Bleeping Computer reported on March 23, 2021, that the Microsoft Exchange admin portal was not accessible because of an expired SSL/TLS certificate.
On that day, when Microsoft Exchange administrators attempted to access the admin portal at admin.exchange.microsoft.com, they found that their browsers were issuing warnings that the connection was not private due to an expired SSL certificate. Depending on the browser, users were blocked from accessing the site as a security precaution or shown an alert that the data may not be secure.
Figure 1: Image source: Bleeping Computer
Microsoft became aware of the expired certificate following a tweet by Tzatl, which prompted the company’s reaction.
After a few minutes, Microsoft reported that “We've completed applying the configuration fix on the affected authentication component, and after monitoring service telemetry, we confirmed that the issue is now fully resolved.”
However, this incident should not come as a revelation. It is not the first time that Microsoft forgot to renew an expiring certificate - in February 2020, it was Teams which had crashed for 3 hours after forgetting to renew the corresponding certificate.
Managing SSL certificates is a painful experience for many organizations. Despite the importance that these digital certificates have on brand reputation and services reliability and availability, oftentimes certificates do expire because of broken management practices. That was the case with Spotify as well as with the State of California, when an expired certificate led to a backlog of nearly 300,000 lab records in the state’s coronavirus reporting system.
A recent study revealed that 75% of global CIOs expressed concern about the security risks connected with the proliferation of certificates. Plus, over half of CIOs say they worry about outages and business interruptions due to expired certificates.
Expired certificates not only cause outages but can also act as the gateway for criminals to infiltrate corporate networks, notes Pratik Savla, Lead Security Engineer at Venafi.
“Not only can expired certificates cause unplanned system or service outages as has been seen several times over in different incidents, but what is not equally well-known is that they can also open the door through which malicious actors can find entry into one’s environment. Expired certificates lead to breaking down of the chain of trust and in turn make users vulnerable to the popular man-in-the-middle (MitM) attacks.” This is feasible, because an expired certificate breaks the chain of trust which “is critical to prove that a particular certificate originates from a trusted source,” adds Savla.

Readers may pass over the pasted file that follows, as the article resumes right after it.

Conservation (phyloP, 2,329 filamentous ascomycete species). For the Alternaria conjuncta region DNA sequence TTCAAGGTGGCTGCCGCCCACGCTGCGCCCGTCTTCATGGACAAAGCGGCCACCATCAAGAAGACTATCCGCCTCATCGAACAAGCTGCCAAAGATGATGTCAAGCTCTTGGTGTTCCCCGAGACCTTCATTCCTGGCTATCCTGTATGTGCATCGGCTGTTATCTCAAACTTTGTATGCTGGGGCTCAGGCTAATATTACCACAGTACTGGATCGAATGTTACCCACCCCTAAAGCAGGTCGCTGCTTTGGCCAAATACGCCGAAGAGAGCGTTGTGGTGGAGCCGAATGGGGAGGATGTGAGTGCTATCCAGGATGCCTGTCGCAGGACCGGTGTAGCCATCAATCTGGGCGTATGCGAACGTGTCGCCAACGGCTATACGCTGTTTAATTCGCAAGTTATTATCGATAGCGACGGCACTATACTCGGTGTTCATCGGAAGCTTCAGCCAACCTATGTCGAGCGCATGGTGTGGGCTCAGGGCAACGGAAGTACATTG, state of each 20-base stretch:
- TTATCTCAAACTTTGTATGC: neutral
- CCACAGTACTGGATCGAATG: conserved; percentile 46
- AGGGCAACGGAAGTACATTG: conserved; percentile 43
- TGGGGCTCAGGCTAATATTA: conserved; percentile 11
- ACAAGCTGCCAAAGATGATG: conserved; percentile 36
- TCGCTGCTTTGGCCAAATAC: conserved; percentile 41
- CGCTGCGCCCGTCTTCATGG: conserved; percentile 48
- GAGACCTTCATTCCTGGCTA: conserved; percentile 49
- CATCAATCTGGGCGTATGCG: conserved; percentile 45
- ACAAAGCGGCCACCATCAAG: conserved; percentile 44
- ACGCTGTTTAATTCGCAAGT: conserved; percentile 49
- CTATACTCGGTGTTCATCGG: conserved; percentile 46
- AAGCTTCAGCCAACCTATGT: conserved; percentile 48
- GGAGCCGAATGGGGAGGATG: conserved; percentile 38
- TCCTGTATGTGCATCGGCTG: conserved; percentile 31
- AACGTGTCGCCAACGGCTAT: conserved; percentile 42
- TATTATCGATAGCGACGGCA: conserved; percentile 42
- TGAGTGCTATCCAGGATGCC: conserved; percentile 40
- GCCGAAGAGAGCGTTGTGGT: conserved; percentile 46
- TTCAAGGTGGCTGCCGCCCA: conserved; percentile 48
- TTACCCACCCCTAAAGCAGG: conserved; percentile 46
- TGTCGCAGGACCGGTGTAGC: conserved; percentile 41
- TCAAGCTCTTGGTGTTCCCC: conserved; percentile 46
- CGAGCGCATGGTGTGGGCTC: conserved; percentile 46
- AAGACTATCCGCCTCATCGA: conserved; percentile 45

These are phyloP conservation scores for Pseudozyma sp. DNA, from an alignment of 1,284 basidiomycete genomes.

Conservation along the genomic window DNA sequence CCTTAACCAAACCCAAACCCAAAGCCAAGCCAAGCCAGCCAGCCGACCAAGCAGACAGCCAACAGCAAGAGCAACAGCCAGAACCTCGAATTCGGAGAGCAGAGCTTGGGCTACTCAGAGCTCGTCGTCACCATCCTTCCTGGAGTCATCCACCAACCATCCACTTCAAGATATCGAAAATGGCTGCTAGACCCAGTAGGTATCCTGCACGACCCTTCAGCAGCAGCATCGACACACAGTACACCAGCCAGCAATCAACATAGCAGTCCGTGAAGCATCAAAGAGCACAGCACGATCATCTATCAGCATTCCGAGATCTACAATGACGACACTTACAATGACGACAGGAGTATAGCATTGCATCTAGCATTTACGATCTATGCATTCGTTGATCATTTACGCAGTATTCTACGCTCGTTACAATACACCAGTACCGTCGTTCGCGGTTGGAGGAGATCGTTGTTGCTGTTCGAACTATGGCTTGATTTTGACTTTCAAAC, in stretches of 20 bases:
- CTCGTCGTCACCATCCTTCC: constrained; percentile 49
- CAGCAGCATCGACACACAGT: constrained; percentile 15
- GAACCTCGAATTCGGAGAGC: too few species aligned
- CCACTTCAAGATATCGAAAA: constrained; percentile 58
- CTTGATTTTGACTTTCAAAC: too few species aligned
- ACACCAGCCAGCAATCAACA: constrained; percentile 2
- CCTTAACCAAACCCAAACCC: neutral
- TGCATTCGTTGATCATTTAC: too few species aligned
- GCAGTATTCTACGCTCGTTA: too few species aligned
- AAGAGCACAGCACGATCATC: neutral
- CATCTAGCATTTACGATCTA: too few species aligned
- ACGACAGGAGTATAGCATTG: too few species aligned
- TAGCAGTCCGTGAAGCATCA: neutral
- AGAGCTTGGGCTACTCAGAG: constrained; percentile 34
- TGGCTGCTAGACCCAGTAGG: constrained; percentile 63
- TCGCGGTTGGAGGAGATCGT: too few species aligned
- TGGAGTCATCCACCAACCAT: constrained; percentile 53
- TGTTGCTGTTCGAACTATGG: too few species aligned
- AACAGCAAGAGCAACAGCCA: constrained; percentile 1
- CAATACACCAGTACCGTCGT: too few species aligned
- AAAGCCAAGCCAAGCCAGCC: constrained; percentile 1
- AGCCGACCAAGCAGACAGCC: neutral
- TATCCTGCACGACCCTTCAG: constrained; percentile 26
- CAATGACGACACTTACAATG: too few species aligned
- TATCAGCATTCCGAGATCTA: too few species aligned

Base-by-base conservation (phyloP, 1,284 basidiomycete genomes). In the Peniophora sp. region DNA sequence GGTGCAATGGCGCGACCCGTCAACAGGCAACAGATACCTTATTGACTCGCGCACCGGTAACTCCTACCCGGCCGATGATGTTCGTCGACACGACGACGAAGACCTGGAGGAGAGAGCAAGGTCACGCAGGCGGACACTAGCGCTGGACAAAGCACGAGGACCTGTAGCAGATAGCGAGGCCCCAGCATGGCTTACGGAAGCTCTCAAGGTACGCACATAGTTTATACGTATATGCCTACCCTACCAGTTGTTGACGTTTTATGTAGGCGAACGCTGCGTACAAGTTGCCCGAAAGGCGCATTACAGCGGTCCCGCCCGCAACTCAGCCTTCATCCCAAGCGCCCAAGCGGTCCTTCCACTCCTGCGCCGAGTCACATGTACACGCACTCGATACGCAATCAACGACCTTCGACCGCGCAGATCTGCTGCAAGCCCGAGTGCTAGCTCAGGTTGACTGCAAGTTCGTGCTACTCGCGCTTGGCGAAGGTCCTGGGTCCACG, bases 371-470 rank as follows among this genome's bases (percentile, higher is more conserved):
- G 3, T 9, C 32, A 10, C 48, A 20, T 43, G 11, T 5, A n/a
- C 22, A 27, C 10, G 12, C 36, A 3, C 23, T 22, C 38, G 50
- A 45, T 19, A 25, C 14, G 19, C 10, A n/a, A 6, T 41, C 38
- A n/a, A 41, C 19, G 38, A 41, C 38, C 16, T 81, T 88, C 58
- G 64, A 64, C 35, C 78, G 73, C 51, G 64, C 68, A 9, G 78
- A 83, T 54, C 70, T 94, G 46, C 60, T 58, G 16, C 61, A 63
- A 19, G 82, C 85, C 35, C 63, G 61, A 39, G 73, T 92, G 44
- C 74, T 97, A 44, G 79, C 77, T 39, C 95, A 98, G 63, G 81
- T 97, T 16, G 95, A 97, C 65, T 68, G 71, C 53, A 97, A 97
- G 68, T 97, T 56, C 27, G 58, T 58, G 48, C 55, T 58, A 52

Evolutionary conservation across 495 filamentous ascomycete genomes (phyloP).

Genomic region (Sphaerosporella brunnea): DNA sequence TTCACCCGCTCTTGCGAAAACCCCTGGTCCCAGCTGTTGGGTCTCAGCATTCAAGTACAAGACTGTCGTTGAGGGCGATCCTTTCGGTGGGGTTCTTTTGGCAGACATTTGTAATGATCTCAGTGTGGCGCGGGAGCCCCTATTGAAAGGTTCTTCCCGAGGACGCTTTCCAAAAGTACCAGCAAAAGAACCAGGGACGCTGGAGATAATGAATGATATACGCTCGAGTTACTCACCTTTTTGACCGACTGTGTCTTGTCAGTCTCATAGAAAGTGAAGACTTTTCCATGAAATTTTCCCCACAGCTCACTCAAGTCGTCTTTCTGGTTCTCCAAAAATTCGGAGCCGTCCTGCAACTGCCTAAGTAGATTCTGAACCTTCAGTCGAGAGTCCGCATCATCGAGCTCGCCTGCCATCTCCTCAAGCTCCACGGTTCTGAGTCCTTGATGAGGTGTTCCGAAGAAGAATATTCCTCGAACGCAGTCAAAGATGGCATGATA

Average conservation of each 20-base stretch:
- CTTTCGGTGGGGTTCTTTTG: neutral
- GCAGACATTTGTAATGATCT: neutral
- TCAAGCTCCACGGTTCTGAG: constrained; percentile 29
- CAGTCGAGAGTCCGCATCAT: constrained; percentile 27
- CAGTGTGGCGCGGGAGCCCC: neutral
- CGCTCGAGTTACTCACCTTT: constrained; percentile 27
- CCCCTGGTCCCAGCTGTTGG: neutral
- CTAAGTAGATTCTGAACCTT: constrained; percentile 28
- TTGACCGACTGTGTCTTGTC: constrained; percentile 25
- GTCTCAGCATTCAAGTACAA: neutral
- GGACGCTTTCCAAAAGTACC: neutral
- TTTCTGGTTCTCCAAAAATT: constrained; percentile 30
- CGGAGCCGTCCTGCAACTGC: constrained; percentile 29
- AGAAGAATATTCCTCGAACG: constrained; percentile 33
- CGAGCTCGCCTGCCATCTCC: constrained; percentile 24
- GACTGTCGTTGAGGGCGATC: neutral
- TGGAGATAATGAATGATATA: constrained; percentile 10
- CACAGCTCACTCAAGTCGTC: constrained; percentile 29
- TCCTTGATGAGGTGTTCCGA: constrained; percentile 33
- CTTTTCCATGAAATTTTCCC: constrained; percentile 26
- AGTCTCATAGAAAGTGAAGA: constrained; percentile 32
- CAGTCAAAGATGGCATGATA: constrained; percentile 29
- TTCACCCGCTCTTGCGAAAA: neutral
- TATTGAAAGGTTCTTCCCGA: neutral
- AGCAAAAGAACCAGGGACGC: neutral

MitM are a source of concern for all security professionals since they are easy to be launched and hard to be noticed. “MitM attacks are relatively much easier to pull off and so have a remained a commonly found attack vector in the news headlines for years on end despite their awareness. If one gets down to the basic workings of an MitM attack, they’ll see that it’s relatively simple,” says Savla.
“An MitM attack involves a malicious actor intercepting the communication between a user and the server/system the user is trying to reach. There are typically two types of MitM attacks – active and passive. In the passive variety, an attacker may just eavesdrop on communications and steal sensitive credentials as well as data. On the other hand, in active MitM, the attacker would consider actively injecting malware or modifying information that is presented to a user. On top of this what is more concerning is that MitM attacks have the potential to remain unnoticed for a relatively long period of time, if its detection is not attempted in a proper way,” explains Pratik Savla.
What can we do to eliminate both the risk of certificate expiration and MitM attacks? “Proper and timely renewal of expired certificates is key to mitigating the MitM attack risks," notes Savla. “The first step is to make sure that you develop and continuously update a detailed certificate inventory. Next, expiry notifications should be setup to ensure it reaches the right owners ahead of time. This includes a set period starting at least a month before the expiry date for non-critical systems and starting with at least two months before the expiry date for systems deemed critical.”